2

What do you dread the most about growing old? Is it the aching muscles after what used to be an easy exercise routine? The need to get up and pee multiple times during the night? Or how about that distinctive “old-person smell” that sneaks into the air whenever a senior citizen is around?

Speaking of that last one, have you ever wondered where that particular odor comes from? Although many people believe that the source of the smell is behind the ears, a team of Japanese researchers have recently disproved this theory after what must have been an excruciatingly odoriferous ordeal. You might want to plug your nose for this one, folks–things are about to smell more than a little fishy around here…

As someone who works mostly with children and teenagers, I’ve never really been in a situation where I had to endure the so-called “old-person smell” for long periods of time. But the following tweets illustrate just how finely attuned others are to the unique smell:

▼”I sat down too quickly and was overcome by the smell of the old man sitting next to me (×_×)”

▼”The destructive power of the old-man smell shouldn’t be taken lightly (-_-)”

▼”A women who looked to be in her late 20s/early 30s was sitting next to me, but she smelled awful–about three times as bad as the younger guy over there. What’s up with that?”

In fact, Japan’s My Navi News recently surveyed 200 of its readers about unpleasant odors. A whopping 40.9% responded that the old-person smell bothered them the most–even more than the smell of sweat or the smell of cigarettes (both ranked in at 14.6%).

So what exactly causes this bothersome scent?

Japanese scientists have recently classified naturally occurring body odors into three main types: smells caused by sweat, smells caused by the chemical compound 2-nonenal (also known as the old-person smell, or 加齢臭 in Japanese), and smells caused by the chemical compound diacetyl (which gives middle-aged folk their own unique smell; the newly coined termed in Japanese is ミドル脂臭 / midoru shishuu). This last category is the result of new research and distinguishes between the body odors of middle-aged people and the elderly.

Let’s now take a look at each of the three categories.

First of all, 2-nonenal is responsible for the distinctive smell of elderly people. Although many people (at least within Japan) mistakenly believe that the odor emanates from behind a person’s ears, it actually comes from the back and central chest areas. If you smell something fishy behind the ears, it’s probably just the smell of perspiration, which occurs when odorless sweat rises to the surface of the skin and mixes with sebum and bacteria.

In addition to those two sources of body odor, Japanese researchers have just concluded that a third type of oily odor is present in middle-aged people due to the presence of a chemical compound called diacetyl. Diacetyl reaches its peak of production when people are in their late 30s or 40s, which is why it gained the nicknamed “the middle-aged person smell.” The chemical is said to be very volatile, and is over 100 times more easily diffused in an enclosed area than is nonenal. Articles have likened this third kind of smell to an old dresser or dead grass, also stating that women may be more sensitive to the smell than men.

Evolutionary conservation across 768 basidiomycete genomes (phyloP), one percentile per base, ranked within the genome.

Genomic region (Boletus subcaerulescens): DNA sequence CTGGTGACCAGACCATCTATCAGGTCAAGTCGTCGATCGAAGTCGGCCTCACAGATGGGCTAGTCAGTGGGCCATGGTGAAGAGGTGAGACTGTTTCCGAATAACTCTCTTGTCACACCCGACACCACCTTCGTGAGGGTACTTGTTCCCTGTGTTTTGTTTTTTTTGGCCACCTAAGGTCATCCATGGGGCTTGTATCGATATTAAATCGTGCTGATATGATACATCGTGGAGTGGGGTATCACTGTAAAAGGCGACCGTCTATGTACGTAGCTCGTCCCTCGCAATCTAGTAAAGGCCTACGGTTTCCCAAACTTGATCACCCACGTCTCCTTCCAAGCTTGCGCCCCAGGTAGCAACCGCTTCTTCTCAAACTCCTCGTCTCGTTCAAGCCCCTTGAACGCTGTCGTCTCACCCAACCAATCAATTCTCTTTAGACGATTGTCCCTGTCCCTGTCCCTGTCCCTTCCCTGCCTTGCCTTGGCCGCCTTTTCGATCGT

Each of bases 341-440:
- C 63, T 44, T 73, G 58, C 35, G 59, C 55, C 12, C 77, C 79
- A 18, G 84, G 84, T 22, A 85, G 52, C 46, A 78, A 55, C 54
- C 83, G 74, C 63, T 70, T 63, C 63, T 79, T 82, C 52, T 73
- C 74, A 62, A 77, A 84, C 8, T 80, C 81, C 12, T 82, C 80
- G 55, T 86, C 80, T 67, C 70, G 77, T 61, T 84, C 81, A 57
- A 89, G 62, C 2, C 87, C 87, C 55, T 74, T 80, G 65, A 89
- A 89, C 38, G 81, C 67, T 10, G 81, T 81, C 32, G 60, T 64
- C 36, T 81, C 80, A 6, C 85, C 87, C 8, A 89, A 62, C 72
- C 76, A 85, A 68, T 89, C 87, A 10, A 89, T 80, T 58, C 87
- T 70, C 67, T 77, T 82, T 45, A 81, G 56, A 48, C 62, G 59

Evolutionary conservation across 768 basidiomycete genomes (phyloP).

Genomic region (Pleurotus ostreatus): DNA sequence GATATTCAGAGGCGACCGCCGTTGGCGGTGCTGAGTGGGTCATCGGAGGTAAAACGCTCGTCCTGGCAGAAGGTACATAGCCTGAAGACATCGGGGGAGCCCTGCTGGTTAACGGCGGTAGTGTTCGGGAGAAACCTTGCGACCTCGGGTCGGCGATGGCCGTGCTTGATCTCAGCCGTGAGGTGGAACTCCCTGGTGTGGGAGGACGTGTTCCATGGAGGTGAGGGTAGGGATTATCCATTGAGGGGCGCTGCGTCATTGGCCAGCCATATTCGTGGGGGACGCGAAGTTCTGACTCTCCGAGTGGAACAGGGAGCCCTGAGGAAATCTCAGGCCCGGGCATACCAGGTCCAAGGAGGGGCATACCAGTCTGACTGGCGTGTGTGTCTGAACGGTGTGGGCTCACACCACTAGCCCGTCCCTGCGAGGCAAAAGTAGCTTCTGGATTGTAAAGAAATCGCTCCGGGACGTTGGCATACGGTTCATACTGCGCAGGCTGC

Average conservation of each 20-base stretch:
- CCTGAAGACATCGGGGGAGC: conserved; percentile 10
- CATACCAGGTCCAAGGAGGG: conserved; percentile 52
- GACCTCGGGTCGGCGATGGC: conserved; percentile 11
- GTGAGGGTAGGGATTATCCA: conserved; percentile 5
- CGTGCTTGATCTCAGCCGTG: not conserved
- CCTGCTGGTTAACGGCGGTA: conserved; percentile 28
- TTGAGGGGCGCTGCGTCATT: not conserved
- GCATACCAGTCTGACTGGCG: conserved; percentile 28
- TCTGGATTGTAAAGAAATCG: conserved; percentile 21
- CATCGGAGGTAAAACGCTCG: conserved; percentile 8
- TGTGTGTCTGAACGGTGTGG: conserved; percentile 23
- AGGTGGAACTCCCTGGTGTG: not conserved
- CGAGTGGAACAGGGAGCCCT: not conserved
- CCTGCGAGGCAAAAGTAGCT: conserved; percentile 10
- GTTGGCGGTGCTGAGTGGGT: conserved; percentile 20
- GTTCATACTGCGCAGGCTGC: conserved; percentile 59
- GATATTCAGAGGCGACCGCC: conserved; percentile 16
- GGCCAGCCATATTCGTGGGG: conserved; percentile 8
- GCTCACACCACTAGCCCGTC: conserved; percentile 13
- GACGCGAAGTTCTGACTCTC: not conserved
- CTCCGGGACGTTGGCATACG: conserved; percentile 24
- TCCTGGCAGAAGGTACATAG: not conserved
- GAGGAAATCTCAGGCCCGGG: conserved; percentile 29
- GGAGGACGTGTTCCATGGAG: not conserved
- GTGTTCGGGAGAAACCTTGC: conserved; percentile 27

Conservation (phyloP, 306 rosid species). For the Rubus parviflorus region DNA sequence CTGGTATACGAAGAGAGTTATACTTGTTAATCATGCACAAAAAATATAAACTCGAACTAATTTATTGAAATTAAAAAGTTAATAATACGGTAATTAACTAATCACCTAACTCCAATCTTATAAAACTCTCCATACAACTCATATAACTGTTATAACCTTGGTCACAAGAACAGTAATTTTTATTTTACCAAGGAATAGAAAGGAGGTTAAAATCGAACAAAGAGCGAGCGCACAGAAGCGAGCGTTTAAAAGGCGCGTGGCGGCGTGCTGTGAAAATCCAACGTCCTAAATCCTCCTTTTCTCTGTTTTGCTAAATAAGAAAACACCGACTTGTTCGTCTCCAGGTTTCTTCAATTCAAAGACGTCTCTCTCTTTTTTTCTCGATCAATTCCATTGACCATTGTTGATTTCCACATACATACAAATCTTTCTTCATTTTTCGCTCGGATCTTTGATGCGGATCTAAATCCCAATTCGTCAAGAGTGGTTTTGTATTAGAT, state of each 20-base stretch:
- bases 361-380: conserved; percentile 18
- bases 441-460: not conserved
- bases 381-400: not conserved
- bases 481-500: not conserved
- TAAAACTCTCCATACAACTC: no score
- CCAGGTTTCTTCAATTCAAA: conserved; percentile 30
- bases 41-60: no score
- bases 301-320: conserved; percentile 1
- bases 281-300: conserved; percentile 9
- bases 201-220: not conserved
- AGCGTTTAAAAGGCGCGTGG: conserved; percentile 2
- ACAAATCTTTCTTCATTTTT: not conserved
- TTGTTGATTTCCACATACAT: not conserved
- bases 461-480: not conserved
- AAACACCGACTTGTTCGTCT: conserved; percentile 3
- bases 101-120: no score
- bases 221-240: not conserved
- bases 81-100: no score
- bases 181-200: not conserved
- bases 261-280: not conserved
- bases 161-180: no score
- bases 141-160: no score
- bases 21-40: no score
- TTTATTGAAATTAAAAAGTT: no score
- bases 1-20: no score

▼We assume that “dead grass” means this kind of grass, and not the freshly mowed variety that seems to rank high on people’s lists of most pleasant smells.

Texture from Mayang's Textures

These discoveries about the middle-aged person smell came to light following the conclusion of a research study conducted by the Mandom Corporation (a Japanese manufacturer of hair care, skin care, perfumes, and deodorants), which lasted over seven years and involved approximately 800 middle-aged participants. In the study, researchers got up close (only three centimeters away!) to the participants’ heads, necks, and armpits, and took in big whiffs of body odor to try to pinpoint the source of the particular smell. Impressively, they were able to determine that the smell was strongest at the top and back of the head.

▼Don’t quit your day job, guys…err, wait, this is your day job…

1

Of course, people’s bodily scents can also vary depending on their individual diets and lifestyle choices. One Japanese source provides a list of tips for those self-conscious readers who wish to decrease their unpleasant natural scents:

  • For protein, eat more fish than meat, and even more soy products than fish.
  • Get plenty of antioxidants by eating dark-colored vegetables, sesame seeds, nuts, and citrus fruits.
  • Eat more brown rice.
  • Try to get at least six hours of sleep. If you don’t get enough sleep, your sebaceous glands will go into overdrive and production of the chemical 2-nonenal will increase.

We hope you’ve enjoyed this brief look at some of the science behind body odor. I’ve certainly gained an increased appreciation for the researchers who–quite literally–stick their noses into unwelcome places in the name of science!

Source: Naver Matome
Top image: Seesaa Blog
Insert images: Mayang’s TexturesDiamond Online